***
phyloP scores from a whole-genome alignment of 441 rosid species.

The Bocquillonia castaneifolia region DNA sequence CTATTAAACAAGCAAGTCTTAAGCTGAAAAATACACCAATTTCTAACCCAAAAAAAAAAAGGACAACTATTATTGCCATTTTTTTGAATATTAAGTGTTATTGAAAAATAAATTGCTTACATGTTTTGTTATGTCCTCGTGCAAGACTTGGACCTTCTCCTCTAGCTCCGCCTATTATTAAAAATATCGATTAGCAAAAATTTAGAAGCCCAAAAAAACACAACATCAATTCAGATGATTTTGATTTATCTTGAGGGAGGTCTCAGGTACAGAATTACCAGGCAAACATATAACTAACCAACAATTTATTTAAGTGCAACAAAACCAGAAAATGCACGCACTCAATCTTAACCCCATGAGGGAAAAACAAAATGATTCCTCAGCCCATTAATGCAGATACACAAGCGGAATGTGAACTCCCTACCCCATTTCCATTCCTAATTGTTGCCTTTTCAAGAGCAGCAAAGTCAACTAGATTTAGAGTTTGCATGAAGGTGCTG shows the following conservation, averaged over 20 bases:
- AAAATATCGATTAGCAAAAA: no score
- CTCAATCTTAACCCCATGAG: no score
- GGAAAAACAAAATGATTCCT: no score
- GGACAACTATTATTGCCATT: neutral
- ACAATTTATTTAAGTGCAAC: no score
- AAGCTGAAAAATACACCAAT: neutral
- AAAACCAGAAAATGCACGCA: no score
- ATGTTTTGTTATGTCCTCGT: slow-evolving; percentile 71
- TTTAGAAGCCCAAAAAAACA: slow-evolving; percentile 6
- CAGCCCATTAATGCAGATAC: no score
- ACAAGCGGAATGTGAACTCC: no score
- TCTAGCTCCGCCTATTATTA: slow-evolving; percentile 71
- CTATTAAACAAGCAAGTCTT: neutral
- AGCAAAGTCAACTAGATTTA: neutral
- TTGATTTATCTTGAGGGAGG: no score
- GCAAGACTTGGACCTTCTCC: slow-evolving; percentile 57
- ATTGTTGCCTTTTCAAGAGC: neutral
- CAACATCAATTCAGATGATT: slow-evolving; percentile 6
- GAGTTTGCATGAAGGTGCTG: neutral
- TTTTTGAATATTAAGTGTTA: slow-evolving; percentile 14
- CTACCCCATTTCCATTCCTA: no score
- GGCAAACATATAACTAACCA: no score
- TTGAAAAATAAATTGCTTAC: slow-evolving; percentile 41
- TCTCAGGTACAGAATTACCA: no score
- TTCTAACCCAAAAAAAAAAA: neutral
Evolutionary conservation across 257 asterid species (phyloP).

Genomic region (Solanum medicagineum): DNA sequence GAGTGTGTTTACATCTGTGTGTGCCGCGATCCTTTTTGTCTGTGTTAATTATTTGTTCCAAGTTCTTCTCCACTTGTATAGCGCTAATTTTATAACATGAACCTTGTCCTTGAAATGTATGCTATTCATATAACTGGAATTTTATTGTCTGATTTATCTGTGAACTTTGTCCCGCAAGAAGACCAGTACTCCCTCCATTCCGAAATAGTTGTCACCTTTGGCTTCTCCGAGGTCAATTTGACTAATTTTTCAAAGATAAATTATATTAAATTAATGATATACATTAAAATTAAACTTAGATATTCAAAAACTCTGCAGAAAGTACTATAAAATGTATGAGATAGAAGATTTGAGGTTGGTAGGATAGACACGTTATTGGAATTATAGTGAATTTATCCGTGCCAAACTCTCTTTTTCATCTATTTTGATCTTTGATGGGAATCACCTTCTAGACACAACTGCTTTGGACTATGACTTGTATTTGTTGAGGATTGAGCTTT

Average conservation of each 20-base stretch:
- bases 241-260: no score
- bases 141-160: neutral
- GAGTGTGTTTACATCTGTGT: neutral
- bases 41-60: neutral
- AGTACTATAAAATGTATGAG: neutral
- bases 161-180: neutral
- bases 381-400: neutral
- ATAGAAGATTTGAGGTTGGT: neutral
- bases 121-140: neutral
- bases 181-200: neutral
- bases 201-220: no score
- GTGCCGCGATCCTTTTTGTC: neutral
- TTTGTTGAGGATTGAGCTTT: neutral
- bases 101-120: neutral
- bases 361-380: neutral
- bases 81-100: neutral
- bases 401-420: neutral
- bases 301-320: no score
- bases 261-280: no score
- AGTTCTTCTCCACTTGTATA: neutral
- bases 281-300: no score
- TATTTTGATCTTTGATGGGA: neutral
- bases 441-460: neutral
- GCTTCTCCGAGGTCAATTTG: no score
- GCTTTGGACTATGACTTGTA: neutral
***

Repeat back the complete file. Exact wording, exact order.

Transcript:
phyloP scores from a whole-genome alignment of 441 rosid species.

The Bocquillonia castaneifolia region DNA sequence CTATTAAACAAGCAAGTCTTAAGCTGAAAAATACACCAATTTCTAACCCAAAAAAAAAAAGGACAACTATTATTGCCATTTTTTTGAATATTAAGTGTTATTGAAAAATAAATTGCTTACATGTTTTGTTATGTCCTCGTGCAAGACTTGGACCTTCTCCTCTAGCTCCGCCTATTATTAAAAATATCGATTAGCAAAAATTTAGAAGCCCAAAAAAACACAACATCAATTCAGATGATTTTGATTTATCTTGAGGGAGGTCTCAGGTACAGAATTACCAGGCAAACATATAACTAACCAACAATTTATTTAAGTGCAACAAAACCAGAAAATGCACGCACTCAATCTTAACCCCATGAGGGAAAAACAAAATGATTCCTCAGCCCATTAATGCAGATACACAAGCGGAATGTGAACTCCCTACCCCATTTCCATTCCTAATTGTTGCCTTTTCAAGAGCAGCAAAGTCAACTAGATTTAGAGTTTGCATGAAGGTGCTG shows the following conservation, averaged over 20 bases:
- AAAATATCGATTAGCAAAAA: no score
- CTCAATCTTAACCCCATGAG: no score
- GGAAAAACAAAATGATTCCT: no score
- GGACAACTATTATTGCCATT: neutral
- ACAATTTATTTAAGTGCAAC: no score
- AAGCTGAAAAATACACCAAT: neutral
- AAAACCAGAAAATGCACGCA: no score
- ATGTTTTGTTATGTCCTCGT: slow-evolving; percentile 71
- TTTAGAAGCCCAAAAAAACA: slow-evolving; percentile 6
- CAGCCCATTAATGCAGATAC: no score
- ACAAGCGGAATGTGAACTCC: no score
- TCTAGCTCCGCCTATTATTA: slow-evolving; percentile 71
- CTATTAAACAAGCAAGTCTT: neutral
- AGCAAAGTCAACTAGATTTA: neutral
- TTGATTTATCTTGAGGGAGG: no score
- GCAAGACTTGGACCTTCTCC: slow-evolving; percentile 57
- ATTGTTGCCTTTTCAAGAGC: neutral
- CAACATCAATTCAGATGATT: slow-evolving; percentile 6
- GAGTTTGCATGAAGGTGCTG: neutral
- TTTTTGAATATTAAGTGTTA: slow-evolving; percentile 14
- CTACCCCATTTCCATTCCTA: no score
- GGCAAACATATAACTAACCA: no score
- TTGAAAAATAAATTGCTTAC: slow-evolving; percentile 41
- TCTCAGGTACAGAATTACCA: no score
- TTCTAACCCAAAAAAAAAAA: neutral
Evolutionary conservation across 257 asterid species (phyloP).

Genomic region (Solanum medicagineum): DNA sequence GAGTGTGTTTACATCTGTGTGTGCCGCGATCCTTTTTGTCTGTGTTAATTATTTGTTCCAAGTTCTTCTCCACTTGTATAGCGCTAATTTTATAACATGAACCTTGTCCTTGAAATGTATGCTATTCATATAACTGGAATTTTATTGTCTGATTTATCTGTGAACTTTGTCCCGCAAGAAGACCAGTACTCCCTCCATTCCGAAATAGTTGTCACCTTTGGCTTCTCCGAGGTCAATTTGACTAATTTTTCAAAGATAAATTATATTAAATTAATGATATACATTAAAATTAAACTTAGATATTCAAAAACTCTGCAGAAAGTACTATAAAATGTATGAGATAGAAGATTTGAGGTTGGTAGGATAGACACGTTATTGGAATTATAGTGAATTTATCCGTGCCAAACTCTCTTTTTCATCTATTTTGATCTTTGATGGGAATCACCTTCTAGACACAACTGCTTTGGACTATGACTTGTATTTGTTGAGGATTGAGCTTT

Average conservation of each 20-base stretch:
- bases 241-260: no score
- bases 141-160: neutral
- GAGTGTGTTTACATCTGTGT: neutral
- bases 41-60: neutral
- AGTACTATAAAATGTATGAG: neutral
- bases 161-180: neutral
- bases 381-400: neutral
- ATAGAAGATTTGAGGTTGGT: neutral
- bases 121-140: neutral
- bases 181-200: neutral
- bases 201-220: no score
- GTGCCGCGATCCTTTTTGTC: neutral
- TTTGTTGAGGATTGAGCTTT: neutral
- bases 101-120: neutral
- bases 361-380: neutral
- bases 81-100: neutral
- bases 401-420: neutral
- bases 301-320: no score
- bases 261-280: no score
- AGTTCTTCTCCACTTGTATA: neutral
- bases 281-300: no score
- TATTTTGATCTTTGATGGGA: neutral
- bases 441-460: neutral
- GCTTCTCCGAGGTCAATTTG: no score
- GCTTTGGACTATGACTTGTA: neutral